On the Shelf: January and February 2022 Books Read
January was a cozy, cold month in North Carolina and I found myself reading more than I normally do. I just wanted to stay in (or we were quarantining and HAD to stay in – either way), curl up by the fire and read. So I did. And, you know what, it was a pretty decent way to kick off the year … with a book in hand!
Here are the books that I checked off the list in January and February (so far), their Goodreads summaries and my personal thoughts on each one …
Summary: “From the #1 New York Times bestselling author comes a deeply moving novel about the resilience of the human spirit in a moment of crisis. Diana O’Toole is perfectly on track. She will be married by thirty, done having kids by thirty-five, and move out to the New York City suburbs, all while climbing the professional ladder in the cutthroat art auction world. She’s not engaged just yet, but she knows her boyfriend, Finn, a surgical resident, is about to propose on their romantic getaway to the Galápagos—days before her thirtieth birthday. Right on time. But then a virus that felt worlds away has appeared in the city, and on the eve of their departure, Finn breaks the news: It’s all hands on deck at the hospital. He has to stay behind. You should still go, he assures her, since it would be a shame for all of their nonrefundable trip to go to waste. And so, reluctantly, she goes. Almost immediately, Diana’s dream vacation goes awry. The whole island is now under quarantine, and she is stranded until the borders reopen. Completely isolated, she must venture beyond her comfort zone. Slowly, she carves out a connection with a local family when a teenager with a secret opens up to Diana, despite her father’s suspicion of outsiders. Diana finds herself examining her relationships, her choices, and herself—and wondering if when she goes home, she too will have evolved into someone completely different.”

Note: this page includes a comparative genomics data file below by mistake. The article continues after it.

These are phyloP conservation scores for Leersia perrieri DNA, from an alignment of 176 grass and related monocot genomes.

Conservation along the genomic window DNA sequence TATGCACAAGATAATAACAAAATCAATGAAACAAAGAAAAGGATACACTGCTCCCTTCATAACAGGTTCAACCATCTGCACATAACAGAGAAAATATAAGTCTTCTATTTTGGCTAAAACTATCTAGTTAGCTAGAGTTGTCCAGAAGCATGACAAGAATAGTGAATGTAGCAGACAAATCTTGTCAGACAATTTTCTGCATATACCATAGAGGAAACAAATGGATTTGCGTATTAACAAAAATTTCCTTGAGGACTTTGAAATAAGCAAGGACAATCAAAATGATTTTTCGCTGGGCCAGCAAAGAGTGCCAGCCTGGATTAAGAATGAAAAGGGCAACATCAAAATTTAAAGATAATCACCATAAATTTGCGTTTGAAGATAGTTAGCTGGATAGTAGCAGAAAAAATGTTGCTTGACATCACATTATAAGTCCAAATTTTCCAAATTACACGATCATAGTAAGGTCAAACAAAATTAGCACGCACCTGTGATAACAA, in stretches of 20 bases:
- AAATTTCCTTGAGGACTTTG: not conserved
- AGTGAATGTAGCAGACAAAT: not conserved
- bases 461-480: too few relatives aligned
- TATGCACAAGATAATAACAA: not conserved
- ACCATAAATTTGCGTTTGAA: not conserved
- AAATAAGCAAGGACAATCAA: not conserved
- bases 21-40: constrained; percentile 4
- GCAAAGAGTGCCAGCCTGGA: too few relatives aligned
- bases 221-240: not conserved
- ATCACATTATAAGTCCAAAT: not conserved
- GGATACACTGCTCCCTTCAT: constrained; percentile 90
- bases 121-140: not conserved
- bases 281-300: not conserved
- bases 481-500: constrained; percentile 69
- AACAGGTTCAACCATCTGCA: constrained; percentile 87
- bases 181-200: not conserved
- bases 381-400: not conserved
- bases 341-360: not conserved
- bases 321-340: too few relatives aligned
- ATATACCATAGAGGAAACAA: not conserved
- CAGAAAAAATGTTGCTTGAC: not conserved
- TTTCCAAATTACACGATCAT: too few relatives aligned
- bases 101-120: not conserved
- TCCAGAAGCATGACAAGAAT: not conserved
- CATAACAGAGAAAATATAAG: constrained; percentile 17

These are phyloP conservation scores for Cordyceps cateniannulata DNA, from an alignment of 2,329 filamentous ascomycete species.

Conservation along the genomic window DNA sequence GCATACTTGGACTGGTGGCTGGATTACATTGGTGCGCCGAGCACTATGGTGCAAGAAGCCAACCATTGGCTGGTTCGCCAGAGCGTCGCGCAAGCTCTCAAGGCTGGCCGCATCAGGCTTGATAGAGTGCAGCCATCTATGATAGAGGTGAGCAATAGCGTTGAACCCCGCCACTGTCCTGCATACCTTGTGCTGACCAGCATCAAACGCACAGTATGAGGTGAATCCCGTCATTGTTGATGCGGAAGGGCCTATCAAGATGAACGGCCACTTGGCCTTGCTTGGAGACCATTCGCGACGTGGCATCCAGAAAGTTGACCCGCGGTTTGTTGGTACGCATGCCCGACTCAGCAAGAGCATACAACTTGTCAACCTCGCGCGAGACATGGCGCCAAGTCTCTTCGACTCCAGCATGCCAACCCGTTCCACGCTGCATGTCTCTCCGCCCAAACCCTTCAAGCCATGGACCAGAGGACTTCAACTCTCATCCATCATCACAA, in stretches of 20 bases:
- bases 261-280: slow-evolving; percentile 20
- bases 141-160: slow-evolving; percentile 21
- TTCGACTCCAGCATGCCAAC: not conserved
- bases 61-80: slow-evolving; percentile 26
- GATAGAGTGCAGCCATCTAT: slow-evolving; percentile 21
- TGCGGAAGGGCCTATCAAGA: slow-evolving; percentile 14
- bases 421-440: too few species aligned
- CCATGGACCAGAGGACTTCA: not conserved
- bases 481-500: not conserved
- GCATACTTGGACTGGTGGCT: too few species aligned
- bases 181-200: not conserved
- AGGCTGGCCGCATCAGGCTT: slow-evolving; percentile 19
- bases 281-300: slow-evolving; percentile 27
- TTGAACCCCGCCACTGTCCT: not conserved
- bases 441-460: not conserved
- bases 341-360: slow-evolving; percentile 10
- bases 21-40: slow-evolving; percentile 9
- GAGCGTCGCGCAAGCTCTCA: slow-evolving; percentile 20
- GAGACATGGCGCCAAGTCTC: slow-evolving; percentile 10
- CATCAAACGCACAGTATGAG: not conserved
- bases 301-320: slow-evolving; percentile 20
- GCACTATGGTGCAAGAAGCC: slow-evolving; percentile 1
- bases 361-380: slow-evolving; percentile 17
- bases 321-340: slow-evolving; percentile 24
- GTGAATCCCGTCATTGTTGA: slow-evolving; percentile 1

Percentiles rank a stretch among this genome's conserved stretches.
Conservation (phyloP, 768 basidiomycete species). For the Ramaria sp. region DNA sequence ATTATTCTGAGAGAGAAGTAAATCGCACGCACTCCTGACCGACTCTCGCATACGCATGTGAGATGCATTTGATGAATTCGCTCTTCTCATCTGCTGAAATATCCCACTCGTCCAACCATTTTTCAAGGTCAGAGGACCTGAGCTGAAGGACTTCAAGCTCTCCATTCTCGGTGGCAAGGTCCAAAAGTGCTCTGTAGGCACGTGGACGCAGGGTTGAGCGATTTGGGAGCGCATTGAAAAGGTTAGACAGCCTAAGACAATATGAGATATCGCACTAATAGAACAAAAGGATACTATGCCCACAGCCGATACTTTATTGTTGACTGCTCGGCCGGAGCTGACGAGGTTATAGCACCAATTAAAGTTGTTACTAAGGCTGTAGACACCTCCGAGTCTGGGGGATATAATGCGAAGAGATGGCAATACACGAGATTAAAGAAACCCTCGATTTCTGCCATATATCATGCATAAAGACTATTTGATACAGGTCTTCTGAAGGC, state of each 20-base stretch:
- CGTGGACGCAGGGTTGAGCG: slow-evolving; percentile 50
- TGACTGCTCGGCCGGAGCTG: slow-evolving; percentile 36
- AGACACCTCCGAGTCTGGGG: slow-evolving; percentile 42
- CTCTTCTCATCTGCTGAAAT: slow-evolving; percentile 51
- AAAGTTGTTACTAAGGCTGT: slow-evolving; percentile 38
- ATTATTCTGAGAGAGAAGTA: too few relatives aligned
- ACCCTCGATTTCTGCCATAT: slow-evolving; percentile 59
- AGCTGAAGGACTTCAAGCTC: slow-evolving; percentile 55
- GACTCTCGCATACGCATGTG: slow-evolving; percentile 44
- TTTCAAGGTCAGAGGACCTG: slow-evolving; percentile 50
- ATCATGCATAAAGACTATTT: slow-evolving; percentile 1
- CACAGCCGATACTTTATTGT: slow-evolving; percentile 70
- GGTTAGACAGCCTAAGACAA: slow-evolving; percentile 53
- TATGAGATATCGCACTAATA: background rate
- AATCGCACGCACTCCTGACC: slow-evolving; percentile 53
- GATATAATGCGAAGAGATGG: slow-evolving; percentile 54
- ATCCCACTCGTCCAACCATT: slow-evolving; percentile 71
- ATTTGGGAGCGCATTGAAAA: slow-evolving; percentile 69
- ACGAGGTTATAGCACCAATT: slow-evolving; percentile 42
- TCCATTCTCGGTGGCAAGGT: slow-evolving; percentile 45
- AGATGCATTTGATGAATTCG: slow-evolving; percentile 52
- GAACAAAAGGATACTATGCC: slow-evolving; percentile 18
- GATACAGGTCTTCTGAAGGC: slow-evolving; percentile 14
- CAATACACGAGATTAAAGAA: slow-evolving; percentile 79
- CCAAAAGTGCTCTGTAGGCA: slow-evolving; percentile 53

My thoughts: I usually love Jodi Picoult. I didn’t NOT like this book. I liked it. Ish. The story was good. Thoughtful. Interesting. I just … Well, my son had Covid while I was reading it. And, I couldn’t help but feel … unsettled the whole time. The story was set in March 2020 and I was reading it in January 2022 and it didn’t feel far enough away. I wasn’t ready for it. I wasn’t ready to read about Covid in this way. I just wasn’t ready. But, I don’t know if my opinion is the popular one because I’ve heard others say that it felt really cathartic for them.
Summary: Lydia lives in Acapulco. She has a son, Luca, the love of her life, and a wonderful husband who is a journalist. And while cracks are beginning to show in Acapulco because of the cartels, Lydia’s life is, by and large, fairly comfortable. But after her husband’s tell-all profile of the newest drug lord is published, none of their lives will ever be the same. Forced to flee, Lydia and Luca find themselves joining the countless people trying to reach the United States. Lydia soon sees that everyone is running from something. But what exactly are they running to?
My thoughts: Whew. This was a heavy one. I felt heavy while I was reading it. I did truly appreciate the glimpse into the life of a migrant trying to flee a really tragic situation. I think it’s an important story to tell. But, the amount of tragedy and suffering in this book is just hard. There’s no way around it. There’s no way to make it easy. It’s hard to read, even though it’s necessary to read. Every character is deeply scarred … which of course is why they are all running. I felt myself (without intending to) detaching from the characters and because I detached I didn’t feel as strongly about them and what they were going through as I would have liked. So, while I’m glad I read this book, I just didn’t love it. Shout out to Luca though, the little boy who, in my opinion, was the star of this show.